Unified plans for the worst
In a move to streamline its security policy in emergencies ranging from a broken leg to a hostage situation, Lake Tahoe Unified School District has created crisis teams and strengthened the partnership with law enforcement.
Lisa Huard, emergency and safe schools coordinator, spearheaded the organizational effort. Each school has a trained team of five individuals to deal with disasters in different areas, align themselves with emergency personnel and account for students and staff.
“We want the public to understand the safest place for a kid to be is at school,” Huard said.
Training has centered around the Standardized Emergency Management System. SEMS is a California mandate for law enforcement to partner with cities, counties and special districts to institute chain of commands and organization for emergencies.
The teams include an incident commander, operations chief, logistics chief, planning and intelligence representative and administration/finance person.
Members of the team are trained for more than six hours to be able to react in identical fashion to various emergencies.
Fires, earthquakes, chlorine spills and school intruders are covered.
During a chlorine spill, teachers are advised to seal windows and doors with 6-mm heavy plastic. A spill is possible with the South Tahoe Public Utility District facility near South Tahoe Middle School and Al Tahoe and Sierra House elementary schools, Huard said.
If an unwanted intruder enters a school, a lockdown procedure will take effect. The effort, Huard said, is to “prepare for everything feasible.”
Command posts have been decided, as well as alternatives if the first proves unrealistic.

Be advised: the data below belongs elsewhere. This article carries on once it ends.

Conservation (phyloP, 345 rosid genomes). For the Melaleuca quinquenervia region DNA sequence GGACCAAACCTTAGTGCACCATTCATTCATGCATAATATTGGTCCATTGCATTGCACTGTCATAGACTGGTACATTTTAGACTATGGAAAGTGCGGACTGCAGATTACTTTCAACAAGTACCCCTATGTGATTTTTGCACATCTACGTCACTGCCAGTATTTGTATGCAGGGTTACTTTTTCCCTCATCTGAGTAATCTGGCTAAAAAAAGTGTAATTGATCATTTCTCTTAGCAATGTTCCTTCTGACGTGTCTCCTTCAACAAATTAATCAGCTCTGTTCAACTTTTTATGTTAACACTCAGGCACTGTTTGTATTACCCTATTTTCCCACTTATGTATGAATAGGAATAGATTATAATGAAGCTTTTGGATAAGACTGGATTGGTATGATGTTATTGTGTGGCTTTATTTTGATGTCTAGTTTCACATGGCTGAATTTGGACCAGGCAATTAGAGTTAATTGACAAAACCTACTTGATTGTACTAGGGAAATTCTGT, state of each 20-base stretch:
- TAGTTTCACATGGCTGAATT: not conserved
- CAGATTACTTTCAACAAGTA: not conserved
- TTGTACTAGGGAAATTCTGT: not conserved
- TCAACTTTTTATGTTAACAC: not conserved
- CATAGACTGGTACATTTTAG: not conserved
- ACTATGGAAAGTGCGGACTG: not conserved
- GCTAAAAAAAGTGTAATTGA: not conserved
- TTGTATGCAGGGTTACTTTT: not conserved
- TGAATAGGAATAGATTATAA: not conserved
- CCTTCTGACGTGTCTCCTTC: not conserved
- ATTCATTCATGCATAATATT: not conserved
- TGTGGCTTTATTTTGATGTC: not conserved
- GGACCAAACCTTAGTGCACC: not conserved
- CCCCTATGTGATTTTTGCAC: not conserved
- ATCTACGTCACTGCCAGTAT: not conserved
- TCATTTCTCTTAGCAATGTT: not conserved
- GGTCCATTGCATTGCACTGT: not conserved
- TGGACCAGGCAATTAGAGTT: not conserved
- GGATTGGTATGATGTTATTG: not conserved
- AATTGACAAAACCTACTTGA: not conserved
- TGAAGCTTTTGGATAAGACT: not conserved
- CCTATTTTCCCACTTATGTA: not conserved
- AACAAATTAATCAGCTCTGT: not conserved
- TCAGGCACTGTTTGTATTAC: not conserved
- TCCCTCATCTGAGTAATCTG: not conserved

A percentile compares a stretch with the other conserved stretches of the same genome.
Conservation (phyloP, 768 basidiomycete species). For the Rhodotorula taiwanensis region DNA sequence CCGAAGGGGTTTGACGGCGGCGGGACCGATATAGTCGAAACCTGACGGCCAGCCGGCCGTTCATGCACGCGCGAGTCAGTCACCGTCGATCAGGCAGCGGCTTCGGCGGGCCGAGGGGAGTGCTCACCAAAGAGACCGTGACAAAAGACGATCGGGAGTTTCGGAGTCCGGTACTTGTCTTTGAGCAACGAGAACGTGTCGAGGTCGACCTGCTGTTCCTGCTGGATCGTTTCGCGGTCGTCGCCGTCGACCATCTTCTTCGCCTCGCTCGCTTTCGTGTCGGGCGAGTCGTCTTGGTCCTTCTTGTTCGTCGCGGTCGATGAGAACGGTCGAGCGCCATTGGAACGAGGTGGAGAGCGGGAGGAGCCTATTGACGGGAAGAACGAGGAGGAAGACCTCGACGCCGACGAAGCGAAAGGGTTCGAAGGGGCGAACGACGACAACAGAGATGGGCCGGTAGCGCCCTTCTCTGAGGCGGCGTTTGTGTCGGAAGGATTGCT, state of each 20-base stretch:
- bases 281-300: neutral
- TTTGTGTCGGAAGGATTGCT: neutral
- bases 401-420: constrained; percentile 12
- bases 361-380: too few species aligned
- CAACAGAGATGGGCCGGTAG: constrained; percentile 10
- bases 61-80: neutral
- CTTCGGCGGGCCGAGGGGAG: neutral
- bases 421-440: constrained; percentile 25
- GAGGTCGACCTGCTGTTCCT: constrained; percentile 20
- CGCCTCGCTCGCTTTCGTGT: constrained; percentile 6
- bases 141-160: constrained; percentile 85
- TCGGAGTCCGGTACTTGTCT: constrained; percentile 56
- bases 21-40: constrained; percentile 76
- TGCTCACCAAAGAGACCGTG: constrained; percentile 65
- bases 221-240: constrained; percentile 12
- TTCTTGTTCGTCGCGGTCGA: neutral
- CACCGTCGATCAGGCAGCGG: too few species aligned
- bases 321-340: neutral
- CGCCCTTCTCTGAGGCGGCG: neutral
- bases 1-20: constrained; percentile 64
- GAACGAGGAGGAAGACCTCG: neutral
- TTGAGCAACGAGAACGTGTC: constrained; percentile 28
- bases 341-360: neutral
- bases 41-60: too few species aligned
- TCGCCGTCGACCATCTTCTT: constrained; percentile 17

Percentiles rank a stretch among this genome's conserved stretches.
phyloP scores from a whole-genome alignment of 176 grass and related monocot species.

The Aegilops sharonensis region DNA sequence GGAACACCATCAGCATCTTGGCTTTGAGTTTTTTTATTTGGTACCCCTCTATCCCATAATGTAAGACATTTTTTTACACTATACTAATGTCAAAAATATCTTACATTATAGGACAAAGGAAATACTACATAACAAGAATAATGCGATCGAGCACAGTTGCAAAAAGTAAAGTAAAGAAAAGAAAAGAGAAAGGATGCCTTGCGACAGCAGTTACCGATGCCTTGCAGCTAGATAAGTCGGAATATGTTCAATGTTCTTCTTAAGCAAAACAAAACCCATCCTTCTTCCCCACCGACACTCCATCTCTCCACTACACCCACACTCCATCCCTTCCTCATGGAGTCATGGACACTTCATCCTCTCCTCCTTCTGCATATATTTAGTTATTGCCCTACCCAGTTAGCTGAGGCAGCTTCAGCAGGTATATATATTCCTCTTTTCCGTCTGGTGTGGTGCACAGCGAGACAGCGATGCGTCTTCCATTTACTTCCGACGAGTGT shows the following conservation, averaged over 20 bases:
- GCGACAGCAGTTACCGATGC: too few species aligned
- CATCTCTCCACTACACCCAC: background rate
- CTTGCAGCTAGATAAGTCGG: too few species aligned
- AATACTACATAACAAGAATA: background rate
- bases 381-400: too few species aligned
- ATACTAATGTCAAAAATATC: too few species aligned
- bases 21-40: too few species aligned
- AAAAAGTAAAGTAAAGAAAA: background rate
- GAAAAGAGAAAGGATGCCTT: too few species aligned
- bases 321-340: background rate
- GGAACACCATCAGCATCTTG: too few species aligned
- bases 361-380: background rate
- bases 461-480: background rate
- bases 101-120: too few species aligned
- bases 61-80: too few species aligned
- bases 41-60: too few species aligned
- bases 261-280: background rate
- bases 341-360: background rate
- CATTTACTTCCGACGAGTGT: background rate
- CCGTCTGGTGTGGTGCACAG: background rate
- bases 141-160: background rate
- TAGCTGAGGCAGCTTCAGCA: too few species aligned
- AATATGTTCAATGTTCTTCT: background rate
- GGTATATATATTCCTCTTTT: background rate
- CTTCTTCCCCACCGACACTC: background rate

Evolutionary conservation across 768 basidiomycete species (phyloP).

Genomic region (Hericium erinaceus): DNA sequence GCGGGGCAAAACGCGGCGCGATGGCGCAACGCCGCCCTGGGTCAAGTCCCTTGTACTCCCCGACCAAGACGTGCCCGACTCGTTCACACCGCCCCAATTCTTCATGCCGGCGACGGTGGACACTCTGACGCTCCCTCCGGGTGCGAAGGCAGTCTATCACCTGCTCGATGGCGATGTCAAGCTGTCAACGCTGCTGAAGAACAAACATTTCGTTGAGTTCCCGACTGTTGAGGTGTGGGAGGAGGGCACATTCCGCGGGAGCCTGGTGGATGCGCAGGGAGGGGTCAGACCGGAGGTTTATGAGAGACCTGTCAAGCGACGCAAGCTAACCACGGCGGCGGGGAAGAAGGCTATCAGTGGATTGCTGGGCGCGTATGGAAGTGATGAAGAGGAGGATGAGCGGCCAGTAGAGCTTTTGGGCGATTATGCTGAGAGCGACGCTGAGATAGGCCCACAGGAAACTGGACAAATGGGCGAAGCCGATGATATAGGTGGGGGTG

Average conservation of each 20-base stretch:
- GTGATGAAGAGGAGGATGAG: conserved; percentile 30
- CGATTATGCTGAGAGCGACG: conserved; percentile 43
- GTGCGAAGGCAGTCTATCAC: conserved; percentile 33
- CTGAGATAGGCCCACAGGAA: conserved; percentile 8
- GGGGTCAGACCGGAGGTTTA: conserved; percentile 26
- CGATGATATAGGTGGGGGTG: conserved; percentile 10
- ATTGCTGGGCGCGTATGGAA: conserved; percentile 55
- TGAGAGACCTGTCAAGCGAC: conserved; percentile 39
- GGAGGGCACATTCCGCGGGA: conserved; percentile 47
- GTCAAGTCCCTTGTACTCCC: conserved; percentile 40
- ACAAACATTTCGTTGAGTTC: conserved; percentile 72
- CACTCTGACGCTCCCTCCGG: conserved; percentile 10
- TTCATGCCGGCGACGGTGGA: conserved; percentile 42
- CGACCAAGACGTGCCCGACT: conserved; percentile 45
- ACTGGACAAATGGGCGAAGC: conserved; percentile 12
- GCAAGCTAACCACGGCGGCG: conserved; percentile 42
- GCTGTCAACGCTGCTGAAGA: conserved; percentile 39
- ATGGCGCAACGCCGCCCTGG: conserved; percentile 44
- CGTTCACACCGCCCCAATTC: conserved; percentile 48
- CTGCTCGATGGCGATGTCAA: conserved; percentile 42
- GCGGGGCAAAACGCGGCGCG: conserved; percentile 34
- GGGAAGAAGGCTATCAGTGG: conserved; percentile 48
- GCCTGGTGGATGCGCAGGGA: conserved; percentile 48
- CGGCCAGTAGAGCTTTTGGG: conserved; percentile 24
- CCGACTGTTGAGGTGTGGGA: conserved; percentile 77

Schools will also keep closer tabs on visitors.
“Should an evacuation happen, we need to account for everyone on campus,” Huard said.
Three hand-held radios, paid for with money outside the general fund, will be given to each team at the seven district schools.
South Lake Tahoe Fire Department and Lake Valley Fire Valley Protection District are involved with the district’s planning, as well as South Lake Tahoe Police Department, El Dorado County Sheriff’s Department and Red Cross.
Brad Piazzo, captain with the SLTFD and fire representative for the district, said the schools have always done a good job on fire drills, which are encouraged to occur every month.
“Something we try to stress is have the lines of communication down and practice them,” Piazzo said. “From a fire standpoint, we’re more concerned with getting kids out of there and getting them in an area where we can make sure there is proper accountability for all students.”
Alex Schumacher, a sergeant with the South Lake Tahoe Police Department, has assisted the school district in the process.
“We’ve had a safe school partnership for a long time, but this is more of a formalized relationship throughout the district,” Schumacher said.
— Contact William Ferchland at firstname.lastname@example.org
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